Y chromosome

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in animal cells, a structure in the nucleus, containing a linear thread of deoxyribonucleic acid (DNA), which transmits genetic information and is associated with ribonucleic acid and histones. In bacterial genetics, a closed circle of double-stranded DNA that contains the genetic material of the cell and is attached to the cell membrane; the bulk of this material forms a compact bacterial nucleus. adj., adj chromoso´mal.

During cell division the material composing the chromosome is compactly coiled, making it visible with appropriate staining and permitting its movement in the cell with minimal entanglement. Each organism of a species is normally characterized by the same number of chromosomes in its somatic cells, 46 being the number normally present in humans, including 22 pairs of autosomes and the two sex chromosomes (XX or XY), which determine the sex of the organism. (See also heredity.)
Chromosome Analysis. This can be done on fetal cells obtained by amniocentesis or chorionic villus sampling, on lymphocytes from a blood sample, on skin cells from a biopsy, or on cells from products of conception such as an aborted fetus. The cells are then cultured in the laboratory until they divide. Cell division is arrested in mid-metaphase by the drug Colcemid. The chromosomes can be stained by one of several techniques that produce a distinct pattern of light and dark bands along the chromosomes, and each chromosome can be recognized by its size and banding pattern. The chromosomal characteristics of an individual are referred to as the karyotype. It is also possible to make a photomicrograph of a cell nucleus, cut it apart, and rearrange it so that the individual chromosomes are in order and labeled. The autosomes are numbered 1–22, roughly in order of decreasing length. The sex chromosomes are labeled X and Y. Karyotyping is useful in determining the presence of chromosome defects.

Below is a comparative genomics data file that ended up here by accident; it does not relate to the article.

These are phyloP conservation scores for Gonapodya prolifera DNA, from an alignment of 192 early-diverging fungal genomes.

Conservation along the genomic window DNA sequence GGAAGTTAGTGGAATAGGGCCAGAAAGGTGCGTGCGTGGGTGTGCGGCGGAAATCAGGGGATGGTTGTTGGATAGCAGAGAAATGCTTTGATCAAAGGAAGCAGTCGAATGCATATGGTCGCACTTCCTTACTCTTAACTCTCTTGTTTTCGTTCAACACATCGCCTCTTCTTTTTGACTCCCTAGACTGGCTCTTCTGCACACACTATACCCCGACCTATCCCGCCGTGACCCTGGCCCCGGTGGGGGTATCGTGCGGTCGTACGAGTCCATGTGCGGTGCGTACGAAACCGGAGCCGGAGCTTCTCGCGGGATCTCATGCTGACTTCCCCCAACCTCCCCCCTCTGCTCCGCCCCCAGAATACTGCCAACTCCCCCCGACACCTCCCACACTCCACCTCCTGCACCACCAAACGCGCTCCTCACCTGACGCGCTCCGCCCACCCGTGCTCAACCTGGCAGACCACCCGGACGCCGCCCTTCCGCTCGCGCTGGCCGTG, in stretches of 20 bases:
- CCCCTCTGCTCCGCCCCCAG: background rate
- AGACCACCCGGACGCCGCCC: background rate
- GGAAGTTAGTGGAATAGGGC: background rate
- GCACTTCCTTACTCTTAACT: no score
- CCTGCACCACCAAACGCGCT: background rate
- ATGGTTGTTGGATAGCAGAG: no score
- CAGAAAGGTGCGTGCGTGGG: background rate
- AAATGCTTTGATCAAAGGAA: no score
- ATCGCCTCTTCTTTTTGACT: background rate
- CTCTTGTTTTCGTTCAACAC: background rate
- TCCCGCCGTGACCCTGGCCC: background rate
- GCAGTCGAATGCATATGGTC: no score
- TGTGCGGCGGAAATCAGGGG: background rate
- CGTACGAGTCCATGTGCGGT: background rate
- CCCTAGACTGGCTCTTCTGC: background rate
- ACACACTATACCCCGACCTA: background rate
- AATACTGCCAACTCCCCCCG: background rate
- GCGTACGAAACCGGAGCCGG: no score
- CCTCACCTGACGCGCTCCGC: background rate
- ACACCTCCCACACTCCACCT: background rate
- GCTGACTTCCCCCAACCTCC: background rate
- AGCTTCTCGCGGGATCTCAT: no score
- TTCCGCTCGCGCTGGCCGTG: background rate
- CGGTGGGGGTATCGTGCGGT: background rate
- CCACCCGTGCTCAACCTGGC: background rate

Before the chromosomes could be precisely identified they were placed in seven groups: A (chromosomes 1–3), B (4–5), C (6–12 and X), D (13–15), E (16–18), F (19–20), and G (21–22 and Y).
Chromosomal Abnormalities. The prevalence of chromosomal disorders cannot be fully and accurately determined because many of these disorders do not permit full embryonic and fetal development and therefore end in spontaneous abortion. About one in every 100 newborn infants do, however, have a gross demonstrable chromosomal abnormality. A large majority of cytogenetic abnormalities can be identified by cytogenetic analysis either before birth, by means of chorionic villus sampling or amniocentesis, or after birth.

Cytogenetic disorders with visible chromosomal abnormalities are evidenced by either an abnormal number of chromosomes or some alteration in the structure of one or more chromosomes. In the language of the geneticist, trisomy refers to the presence of an additional chromosome that is homologous with one of the existing pairs so that that particular chromosome is present in triplicate. An example of this type of disorder is a form of down syndrome (trisomy 21). Another example is patau's syndrome (trisomy 13), which produces severe anatomical malformations and profound mental retardation.

The term monosomy refers to the absence of one of a pair of homologous chromosomes. Monosomy involving an autosome usually results in the loss of too much genetic information to permit sufficient fetal development for a live birth. Either trisomy or monosomy involving the sex chromosomes yields relatively mild abnormalities.

A condition known as mosaicism results from an error in the distribution of chromosomes between daughter cells during an early embryonic cell division, producing two and sometimes three populations of cells with different chromosome numbers in the same individual. Mosaicism involving the sex chromosomes is not uncommon.